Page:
|News & Notes May 2006|
What's Happening at the George Howell Coffee Company
#1 Cup of Excellence Award Winner - El Aguacate, Narino, Colombia
Arguably the finest Colombian coffee ever offered on the market, the El Aguacate, Narino was the #1 prize winner and Presidential Award Winner in the Colombia Cup of Excellence. The El Aguacate has an exquisitely delicate floral green apple aroma, structured with a complex intertwining of honeyed tropical fruit flavors and balanced with dark chocolate. This incredible, limited release coffee, is available exclusively online from Terroir now. We will be roasting the El Aguacate on Monday May 22nd and will roast only enough for the orders we have received by 9am on Monday. We have a small supply of this exceptional coffee, so we are making it available only by limited release. Note: GHCC paid 13 times the Fair Trade price for El Aguacate and 85% of that price went directly to the farmer.
Karindundu, Nyeri, Kenya
We are also releasing a new coffee from Kenya, the Karindundu. This vienna roast Kenya is a great replacement for the Kiamabara. It has black currant notes with ripe blackberry sweetness lightly overlaid with fine bittersweet caramel. This fine coffee is now available online. The first roast of the Karindundu will be on Monday May 22nd.
New Roaster's Choice Varieties
If you’re a fan of Terroir’s Roaster's Choice, you’ll be happy to know that we have expanded Roaster’s Choice to include various regions and styles. Do you enjoy our African coffees, but don't know which to choose? Let us choose for you! The new varieties of Roaster's Choice are now available online.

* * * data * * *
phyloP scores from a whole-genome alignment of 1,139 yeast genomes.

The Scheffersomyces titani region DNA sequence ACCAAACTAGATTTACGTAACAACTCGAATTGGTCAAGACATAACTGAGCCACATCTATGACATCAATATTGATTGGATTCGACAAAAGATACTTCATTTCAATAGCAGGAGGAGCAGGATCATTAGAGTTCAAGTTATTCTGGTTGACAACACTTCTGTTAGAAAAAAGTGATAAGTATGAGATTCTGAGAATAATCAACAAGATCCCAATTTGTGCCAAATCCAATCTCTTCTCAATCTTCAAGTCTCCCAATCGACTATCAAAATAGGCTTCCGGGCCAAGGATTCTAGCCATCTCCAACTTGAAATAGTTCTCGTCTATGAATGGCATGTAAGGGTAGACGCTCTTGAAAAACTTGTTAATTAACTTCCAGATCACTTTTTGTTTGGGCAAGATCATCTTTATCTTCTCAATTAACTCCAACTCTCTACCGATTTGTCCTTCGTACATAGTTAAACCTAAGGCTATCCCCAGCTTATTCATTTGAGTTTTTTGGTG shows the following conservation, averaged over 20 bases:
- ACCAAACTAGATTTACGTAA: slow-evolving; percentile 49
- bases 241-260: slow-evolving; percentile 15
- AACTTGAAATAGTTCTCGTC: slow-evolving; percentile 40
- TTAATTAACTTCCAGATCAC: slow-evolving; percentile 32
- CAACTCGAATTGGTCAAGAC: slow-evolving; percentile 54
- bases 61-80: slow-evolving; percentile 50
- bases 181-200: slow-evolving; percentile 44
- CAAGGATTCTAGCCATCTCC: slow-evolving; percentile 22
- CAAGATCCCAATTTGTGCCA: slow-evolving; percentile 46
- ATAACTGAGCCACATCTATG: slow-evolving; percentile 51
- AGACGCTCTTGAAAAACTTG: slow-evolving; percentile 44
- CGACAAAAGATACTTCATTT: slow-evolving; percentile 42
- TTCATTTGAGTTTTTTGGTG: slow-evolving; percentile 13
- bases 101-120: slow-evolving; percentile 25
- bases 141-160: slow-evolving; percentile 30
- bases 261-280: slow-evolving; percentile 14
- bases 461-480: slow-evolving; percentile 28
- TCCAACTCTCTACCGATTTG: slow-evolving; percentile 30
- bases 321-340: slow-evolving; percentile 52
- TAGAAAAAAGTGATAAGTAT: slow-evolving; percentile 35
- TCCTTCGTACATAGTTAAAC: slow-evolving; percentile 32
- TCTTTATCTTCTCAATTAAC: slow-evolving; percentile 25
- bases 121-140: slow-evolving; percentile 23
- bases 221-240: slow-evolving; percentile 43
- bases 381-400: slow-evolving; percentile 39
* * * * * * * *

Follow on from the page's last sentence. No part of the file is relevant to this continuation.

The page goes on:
Peter Lynagh invited to judge in the Guatemalan Cup of Excellence
Resident Terroir coffee guru, Peter Lynagh, has been invited to join an elite panel of international coffee aficionados to judge in the Guatemalan Cup of Excellence at the end of this month. Peter has been studying under George Howell (founder of the COE) for years and is the youngest judge ever in a Cup of Excellence competition. It is rumored that Peter has been staying up late at night to watch videos of top Brazilian cuppers so he can perfect his slurp for the hundreds of cups he will be judging. While in Guatemala, Peter will also be visiting farms in Antigua and Atitlan.
Coffee Tip – Cleaning your grinder
Over time, old grounds and oils build up in any grinder. This will not only affect the flavor of your coffee, but can slow your grinder down and even wear out the burrs or blades.
Before you start cleaning, empty the grinder of any beans or grinds still in the reservoirs. To remove the last few beans/grounds set your grinder to the espresso grind and wait until it empties. Then make sure your grinder is unplugged.
Take off the top and side reservoirs, which are usually plastic, and machine washable. Wipe the reservoirs clean with a paper towel or damp cloth, making sure to remove most of the oils and grounds before putting them in the dishwasher. Find a clean dry paint brush, preferably with stiff bristles. Use the brush to dislodge stuck grounds and oils from the burrs. Hold your grinder upside down (over a garbage can or container of some kind) and shake it. Slap the sides a few times to make sure all the grounds fall out. Be careful though, lots of grounds will come out of the grinder. If there are still oils and grounds stuck to the burrs, use a dry paper towel or Q-tip to wipe the rest clean. Make sure the burrs do not get wet, since this could easily cause rusting.
When you are finished, reassemble the grinder. If you brew coffee regularly, you should try to clean your grinder at least once a week.